I read the first in this duology last month (review can be found here) and I fell in love with the characters, the world and the story. And the sequel stands up! Everything that was good in the first is equally as good here, creating a wild ride filled with twists and incredible character development.

Nina’s struggle with the aftereffects of jurda parem was really compelling as well her newfound strengths and her evolving relationship with Matthias. I loved getting to see more from Jesper and Wylan – whose POV wasn’t included in the first novel. And the romance between Inej and Kaz – which I didn’t really feel the chemistry in book 1 – became amazing. Full of tension and swoon-worthy moments. Kaz is the perfect morally grey character.

It’s a long novel, but it never felt like it was dragging. There was not a single boring moment. I was consistently on my toes to learn what would happen next – an impressive feat for me who can usually spot plot points a mile away.

Bardugo also nailed the dialogue. The witty banter made me laugh; the heartwrenching confessions made me cry. The one issue I had with this installment was the character death at the end. I am all for characters being killed off as long as there’s a REASON. There was no logic behind this death, it just felt like a plot device to make the ending bittersweet. But it didn’t ruin the story for me, and I would absolutely recommend.

I also want follow up novels… Nina journeying back to Fjerda to unite the Grisha and the Druskelle. Jesper and Wylan whipping the merchants into shape. Kaz and Inej plotting next steps.

Come on, Leigh.


The Witch of Portobello by Paulo Coehlo
Paulo Coehlo is one of my mom’s favorite authors, but while I loved The Alchemist, I didn’t really explore much further than that. When I started researching for my new WIP though, I was desperately searching for other books with real-world applications of witchcraft. She suggested this one (as it also has some heavy Christian influences, just like voodoo).

Fair warning: Coehlo is a spiritualist and a philosopher, and that experience very much influences his writing styles and themes. His books are not like normal novels, and sometimes focusing too much on challenging frame of thought and teaching lessons than on the story itself.

Reading for me is an escape, a method of entertainment, so these types of books aren’t usually my favorite. Same goes for Coehlo and this book in particular. So much so that I actually couldn’t finish it… I know, I can’t remember the last time I DNF-ed a book. Therefore, I am not going to give this book a star ranking. Because it’s not the author’s fault that it’s not my thing.

People all over the world love Coehlo’s storytelling style – and this one falls into the brilliant vein of all the others – but if you haven’t read something of his before, don’t go into it thinking it’s going to be a fun and simple story. He wants you to think, and he wants to inspire change.

That being said, the structure of the novel was fascinating to me. It’s told as if based on a real person, and each “chapter” is actually a transcribed interview/recounting with someone who supposedly knew Athena: an Eastern European orphan turned devout Catholic turned witch. So if the style sounds appealing to you, definitely give this one a chance!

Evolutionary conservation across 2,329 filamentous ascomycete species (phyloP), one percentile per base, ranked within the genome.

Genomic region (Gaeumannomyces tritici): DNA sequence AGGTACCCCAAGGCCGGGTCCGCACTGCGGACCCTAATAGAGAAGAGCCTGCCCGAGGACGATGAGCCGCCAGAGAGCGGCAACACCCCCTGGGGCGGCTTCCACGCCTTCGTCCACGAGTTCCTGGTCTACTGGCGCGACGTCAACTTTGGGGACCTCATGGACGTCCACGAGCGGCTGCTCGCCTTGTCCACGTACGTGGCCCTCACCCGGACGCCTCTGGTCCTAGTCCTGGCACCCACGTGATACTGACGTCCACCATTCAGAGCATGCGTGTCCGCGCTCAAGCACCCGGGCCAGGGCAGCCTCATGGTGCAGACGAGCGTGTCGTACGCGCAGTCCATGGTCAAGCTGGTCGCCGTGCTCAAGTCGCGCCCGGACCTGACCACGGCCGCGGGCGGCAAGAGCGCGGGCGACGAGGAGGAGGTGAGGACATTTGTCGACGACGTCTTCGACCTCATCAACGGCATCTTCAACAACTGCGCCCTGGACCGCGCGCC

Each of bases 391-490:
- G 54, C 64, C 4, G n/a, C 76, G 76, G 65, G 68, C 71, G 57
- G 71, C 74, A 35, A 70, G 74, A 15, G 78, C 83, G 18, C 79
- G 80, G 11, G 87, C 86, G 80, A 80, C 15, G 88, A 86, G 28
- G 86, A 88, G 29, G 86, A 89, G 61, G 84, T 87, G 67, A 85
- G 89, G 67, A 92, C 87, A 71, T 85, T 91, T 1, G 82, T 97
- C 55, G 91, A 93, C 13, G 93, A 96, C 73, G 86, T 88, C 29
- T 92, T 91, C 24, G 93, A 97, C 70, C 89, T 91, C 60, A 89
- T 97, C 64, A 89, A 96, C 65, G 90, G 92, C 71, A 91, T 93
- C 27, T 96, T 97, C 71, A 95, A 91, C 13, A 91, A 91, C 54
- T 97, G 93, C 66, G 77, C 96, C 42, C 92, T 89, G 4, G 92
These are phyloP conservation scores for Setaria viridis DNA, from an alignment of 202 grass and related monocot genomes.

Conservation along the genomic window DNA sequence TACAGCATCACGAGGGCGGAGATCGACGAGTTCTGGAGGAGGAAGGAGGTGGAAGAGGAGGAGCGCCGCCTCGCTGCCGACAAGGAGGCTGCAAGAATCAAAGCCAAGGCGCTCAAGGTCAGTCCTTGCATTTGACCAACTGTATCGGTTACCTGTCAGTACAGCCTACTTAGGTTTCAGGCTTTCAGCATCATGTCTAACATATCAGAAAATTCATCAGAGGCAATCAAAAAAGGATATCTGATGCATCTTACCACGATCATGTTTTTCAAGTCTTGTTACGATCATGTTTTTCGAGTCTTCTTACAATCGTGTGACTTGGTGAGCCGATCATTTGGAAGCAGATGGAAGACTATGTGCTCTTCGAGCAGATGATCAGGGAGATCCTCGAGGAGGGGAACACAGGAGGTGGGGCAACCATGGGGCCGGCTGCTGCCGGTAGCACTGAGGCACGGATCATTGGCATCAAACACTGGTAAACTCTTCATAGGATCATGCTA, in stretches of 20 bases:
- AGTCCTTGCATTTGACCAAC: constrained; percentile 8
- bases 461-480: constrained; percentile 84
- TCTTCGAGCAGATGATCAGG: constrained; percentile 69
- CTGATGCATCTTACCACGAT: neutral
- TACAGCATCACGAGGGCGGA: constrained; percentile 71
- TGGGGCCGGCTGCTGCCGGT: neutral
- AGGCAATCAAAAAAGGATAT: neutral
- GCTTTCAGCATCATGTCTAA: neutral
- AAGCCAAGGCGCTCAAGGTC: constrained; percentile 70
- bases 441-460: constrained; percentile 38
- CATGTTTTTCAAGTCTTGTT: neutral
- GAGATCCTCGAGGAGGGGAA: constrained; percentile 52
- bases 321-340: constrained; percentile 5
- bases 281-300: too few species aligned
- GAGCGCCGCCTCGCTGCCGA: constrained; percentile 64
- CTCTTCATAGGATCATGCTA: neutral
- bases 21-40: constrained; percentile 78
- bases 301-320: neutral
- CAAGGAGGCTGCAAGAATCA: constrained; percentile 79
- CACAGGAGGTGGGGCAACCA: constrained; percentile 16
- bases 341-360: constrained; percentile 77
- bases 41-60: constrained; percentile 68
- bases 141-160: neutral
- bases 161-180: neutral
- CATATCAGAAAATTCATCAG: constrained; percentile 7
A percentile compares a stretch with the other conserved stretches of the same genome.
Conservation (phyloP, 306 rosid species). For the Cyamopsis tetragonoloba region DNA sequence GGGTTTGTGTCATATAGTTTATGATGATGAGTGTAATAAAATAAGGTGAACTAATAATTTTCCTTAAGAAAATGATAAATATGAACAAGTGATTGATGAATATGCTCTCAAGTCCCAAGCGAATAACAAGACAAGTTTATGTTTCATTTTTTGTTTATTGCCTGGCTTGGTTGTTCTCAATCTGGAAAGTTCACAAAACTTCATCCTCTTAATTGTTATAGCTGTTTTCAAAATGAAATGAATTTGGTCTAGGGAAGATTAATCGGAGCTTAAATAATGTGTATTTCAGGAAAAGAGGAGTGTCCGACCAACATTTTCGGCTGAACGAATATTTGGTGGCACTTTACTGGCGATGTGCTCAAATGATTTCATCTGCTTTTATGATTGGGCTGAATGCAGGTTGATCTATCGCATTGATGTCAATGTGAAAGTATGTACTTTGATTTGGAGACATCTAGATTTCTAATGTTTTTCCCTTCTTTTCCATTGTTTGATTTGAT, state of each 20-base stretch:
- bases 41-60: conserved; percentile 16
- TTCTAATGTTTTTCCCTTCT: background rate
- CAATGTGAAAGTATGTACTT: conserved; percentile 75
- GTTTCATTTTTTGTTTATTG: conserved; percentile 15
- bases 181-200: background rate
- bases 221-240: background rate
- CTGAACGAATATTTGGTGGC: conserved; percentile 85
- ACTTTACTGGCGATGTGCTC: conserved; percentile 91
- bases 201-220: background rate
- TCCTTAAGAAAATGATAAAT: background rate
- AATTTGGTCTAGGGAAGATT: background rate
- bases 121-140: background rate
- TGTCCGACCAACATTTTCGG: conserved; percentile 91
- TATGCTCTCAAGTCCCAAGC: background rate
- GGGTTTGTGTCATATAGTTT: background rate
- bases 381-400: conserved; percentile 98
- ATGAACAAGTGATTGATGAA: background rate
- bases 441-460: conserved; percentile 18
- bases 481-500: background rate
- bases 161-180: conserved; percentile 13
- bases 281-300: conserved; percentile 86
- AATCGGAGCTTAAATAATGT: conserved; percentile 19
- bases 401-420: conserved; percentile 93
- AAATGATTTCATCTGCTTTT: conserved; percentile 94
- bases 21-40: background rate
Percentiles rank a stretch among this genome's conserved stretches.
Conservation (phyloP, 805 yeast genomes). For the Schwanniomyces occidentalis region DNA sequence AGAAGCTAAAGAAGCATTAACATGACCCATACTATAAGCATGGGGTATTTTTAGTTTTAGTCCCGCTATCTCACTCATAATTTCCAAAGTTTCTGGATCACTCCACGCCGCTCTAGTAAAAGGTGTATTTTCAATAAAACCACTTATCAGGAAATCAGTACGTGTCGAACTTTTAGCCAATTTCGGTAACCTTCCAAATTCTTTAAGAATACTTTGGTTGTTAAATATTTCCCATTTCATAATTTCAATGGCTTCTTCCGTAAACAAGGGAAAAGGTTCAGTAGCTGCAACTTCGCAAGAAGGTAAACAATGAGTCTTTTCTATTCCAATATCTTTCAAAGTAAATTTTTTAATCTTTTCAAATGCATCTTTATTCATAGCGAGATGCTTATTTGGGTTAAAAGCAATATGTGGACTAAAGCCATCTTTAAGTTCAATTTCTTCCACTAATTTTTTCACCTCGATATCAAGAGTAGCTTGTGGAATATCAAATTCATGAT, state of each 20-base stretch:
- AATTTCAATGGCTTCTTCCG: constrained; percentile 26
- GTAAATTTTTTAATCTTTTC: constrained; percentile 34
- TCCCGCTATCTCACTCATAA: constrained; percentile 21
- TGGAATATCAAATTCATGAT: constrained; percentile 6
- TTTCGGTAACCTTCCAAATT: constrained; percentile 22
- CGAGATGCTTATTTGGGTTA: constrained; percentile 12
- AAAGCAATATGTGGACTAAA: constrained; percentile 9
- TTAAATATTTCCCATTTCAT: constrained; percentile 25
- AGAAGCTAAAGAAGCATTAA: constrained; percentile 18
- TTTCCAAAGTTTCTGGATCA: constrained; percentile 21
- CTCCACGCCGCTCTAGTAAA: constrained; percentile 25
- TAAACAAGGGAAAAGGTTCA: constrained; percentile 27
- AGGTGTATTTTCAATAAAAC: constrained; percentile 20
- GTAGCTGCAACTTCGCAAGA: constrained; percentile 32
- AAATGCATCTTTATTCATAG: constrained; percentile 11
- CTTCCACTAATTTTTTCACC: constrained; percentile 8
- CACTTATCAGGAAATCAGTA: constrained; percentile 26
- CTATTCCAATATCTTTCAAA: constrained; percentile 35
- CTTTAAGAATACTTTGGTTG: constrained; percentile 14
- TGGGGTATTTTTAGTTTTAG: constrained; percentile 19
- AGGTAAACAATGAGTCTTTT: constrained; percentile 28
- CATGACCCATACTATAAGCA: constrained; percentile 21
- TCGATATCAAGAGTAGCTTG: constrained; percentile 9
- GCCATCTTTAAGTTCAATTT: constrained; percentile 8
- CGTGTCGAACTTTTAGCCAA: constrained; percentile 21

(In addition to the books reviewed above, I also reread the ACOTAR series in anticipation of the new installment. Don’t judge me.)


What I Wrote

So let me continue with what I was saying in the beginning: next steps for 700 Main. I started revisions, wrote a cool author’s note on the inspiration for the story, and am working with Rachel to get it ready on submission in May (which is a beastly waiting game all on its own). But I could not be more excited and promise to keep you guys updated as we go.

This month I also participated in – although didn’t quite win – Camp NaNoWriMo and wrote about 12K words of my still untitled New Orleans voodoo novel. Wooo! Final words are on paper. It’s coming along really well so far (or at least I think so), and I am absolutely in love with my feisty, stubborn and reckless protagonist, Jessa.

I am writing this book a little differently in that I don’t have the entire thing outlined yet.


I know, right? So unlike me. But before you think I’ve switched over to the dark side of pantsing, I have outlined the first act. It’s a much bigger story than I have written before – in that it’s a series and fantasy – so I am going to try to take it as it comes for a little while. Stay tuned on how that goes… Maybe I will even have an excerpt for you next month.

Coming Up

While April was a productive, I have been the WORST at getting new blogs posted. So my goal for May (and the summer months) is to get back on track to one blog post per week.

As far as the New Orleans WIP, I’d like to get at least another 10K words cranked out. But that will all depend on when my desk gets delivered to the new house since my computer is currently set up on top of a file cabinet #movingprobs

I am also going to try to catch up on my ever-growing TBR list, starting with these new releases:

  • To Kill a Kingdom by Alexandra Christo
  • A Court of Frost and Starlight by Sarah J Maas
  • The Elizas by Sara Shepard
  • We’ll Fly Away by Bryan Bliss
  • Let’s Pretend This Never Happened by Jenny Lawson (carried over from last month because I am a slacker)

Have a specific question or topic you’d like to hear about? Let me know in the comments below!

2 thoughts on “Monthly Recap: April 2018

  1. Anonymous says:

    What kind of desk?
    Is it magical?
    Will fantasies, and y’all tales, and frightful stories, and laugh out loud humor come from this desk? Will passion, anger, joy, and tears be forever created or recreated on this desk?
    What kind of desk?

    Liked by 1 person